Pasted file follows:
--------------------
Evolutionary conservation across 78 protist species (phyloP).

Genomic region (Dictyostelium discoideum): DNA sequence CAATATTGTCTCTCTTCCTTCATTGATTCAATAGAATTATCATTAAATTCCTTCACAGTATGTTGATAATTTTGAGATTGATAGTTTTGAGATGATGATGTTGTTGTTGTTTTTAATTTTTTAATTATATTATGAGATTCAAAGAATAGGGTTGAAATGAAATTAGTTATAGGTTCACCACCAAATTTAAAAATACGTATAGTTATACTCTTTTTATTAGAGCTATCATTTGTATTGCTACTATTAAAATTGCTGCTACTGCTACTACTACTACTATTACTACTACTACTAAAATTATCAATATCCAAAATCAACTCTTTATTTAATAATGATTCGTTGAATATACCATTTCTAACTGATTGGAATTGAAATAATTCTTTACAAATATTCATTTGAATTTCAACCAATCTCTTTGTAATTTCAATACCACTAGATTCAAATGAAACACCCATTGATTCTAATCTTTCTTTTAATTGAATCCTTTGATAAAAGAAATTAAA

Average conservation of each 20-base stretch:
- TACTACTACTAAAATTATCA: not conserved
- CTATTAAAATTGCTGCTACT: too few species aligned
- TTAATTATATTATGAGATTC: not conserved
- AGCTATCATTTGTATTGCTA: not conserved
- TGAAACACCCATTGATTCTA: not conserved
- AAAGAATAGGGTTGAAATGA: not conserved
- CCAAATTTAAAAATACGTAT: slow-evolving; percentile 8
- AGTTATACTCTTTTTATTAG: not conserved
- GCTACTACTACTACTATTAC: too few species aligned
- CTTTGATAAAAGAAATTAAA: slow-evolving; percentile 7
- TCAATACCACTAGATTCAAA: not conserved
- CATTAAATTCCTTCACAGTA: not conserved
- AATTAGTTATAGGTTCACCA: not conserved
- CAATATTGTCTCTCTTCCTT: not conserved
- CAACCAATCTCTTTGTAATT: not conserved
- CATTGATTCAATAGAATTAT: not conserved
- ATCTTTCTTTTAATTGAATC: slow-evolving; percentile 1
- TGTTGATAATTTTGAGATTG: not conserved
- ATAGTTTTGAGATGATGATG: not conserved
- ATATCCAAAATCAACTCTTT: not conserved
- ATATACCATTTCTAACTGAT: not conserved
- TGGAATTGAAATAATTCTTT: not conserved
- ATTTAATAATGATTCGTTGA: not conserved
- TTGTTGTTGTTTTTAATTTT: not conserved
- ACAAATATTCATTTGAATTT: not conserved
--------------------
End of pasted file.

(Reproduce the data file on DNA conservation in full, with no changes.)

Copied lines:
Evolutionary conservation across 78 protist species (phyloP).

Genomic region (Dictyostelium discoideum): DNA sequence CAATATTGTCTCTCTTCCTTCATTGATTCAATAGAATTATCATTAAATTCCTTCACAGTATGTTGATAATTTTGAGATTGATAGTTTTGAGATGATGATGTTGTTGTTGTTTTTAATTTTTTAATTATATTATGAGATTCAAAGAATAGGGTTGAAATGAAATTAGTTATAGGTTCACCACCAAATTTAAAAATACGTATAGTTATACTCTTTTTATTAGAGCTATCATTTGTATTGCTACTATTAAAATTGCTGCTACTGCTACTACTACTACTATTACTACTACTACTAAAATTATCAATATCCAAAATCAACTCTTTATTTAATAATGATTCGTTGAATATACCATTTCTAACTGATTGGAATTGAAATAATTCTTTACAAATATTCATTTGAATTTCAACCAATCTCTTTGTAATTTCAATACCACTAGATTCAAATGAAACACCCATTGATTCTAATCTTTCTTTTAATTGAATCCTTTGATAAAAGAAATTAAA

Average conservation of each 20-base stretch:
- TACTACTACTAAAATTATCA: not conserved
- CTATTAAAATTGCTGCTACT: too few species aligned
- TTAATTATATTATGAGATTC: not conserved
- AGCTATCATTTGTATTGCTA: not conserved
- TGAAACACCCATTGATTCTA: not conserved
- AAAGAATAGGGTTGAAATGA: not conserved
- CCAAATTTAAAAATACGTAT: slow-evolving; percentile 8
- AGTTATACTCTTTTTATTAG: not conserved
- GCTACTACTACTACTATTAC: too few species aligned
- CTTTGATAAAAGAAATTAAA: slow-evolving; percentile 7
- TCAATACCACTAGATTCAAA: not conserved
- CATTAAATTCCTTCACAGTA: not conserved
- AATTAGTTATAGGTTCACCA: not conserved
- CAATATTGTCTCTCTTCCTT: not conserved
- CAACCAATCTCTTTGTAATT: not conserved
- CATTGATTCAATAGAATTAT: not conserved
- ATCTTTCTTTTAATTGAATC: slow-evolving; percentile 1
- TGTTGATAATTTTGAGATTG: not conserved
- ATAGTTTTGAGATGATGATG: not conserved
- ATATCCAAAATCAACTCTTT: not conserved
- ATATACCATTTCTAACTGAT: not conserved
- TGGAATTGAAATAATTCTTT: not conserved
- ATTTAATAATGATTCGTTGA: not conserved
- TTGTTGTTGTTTTTAATTTT: not conserved
- ACAAATATTCATTTGAATTT: not conserved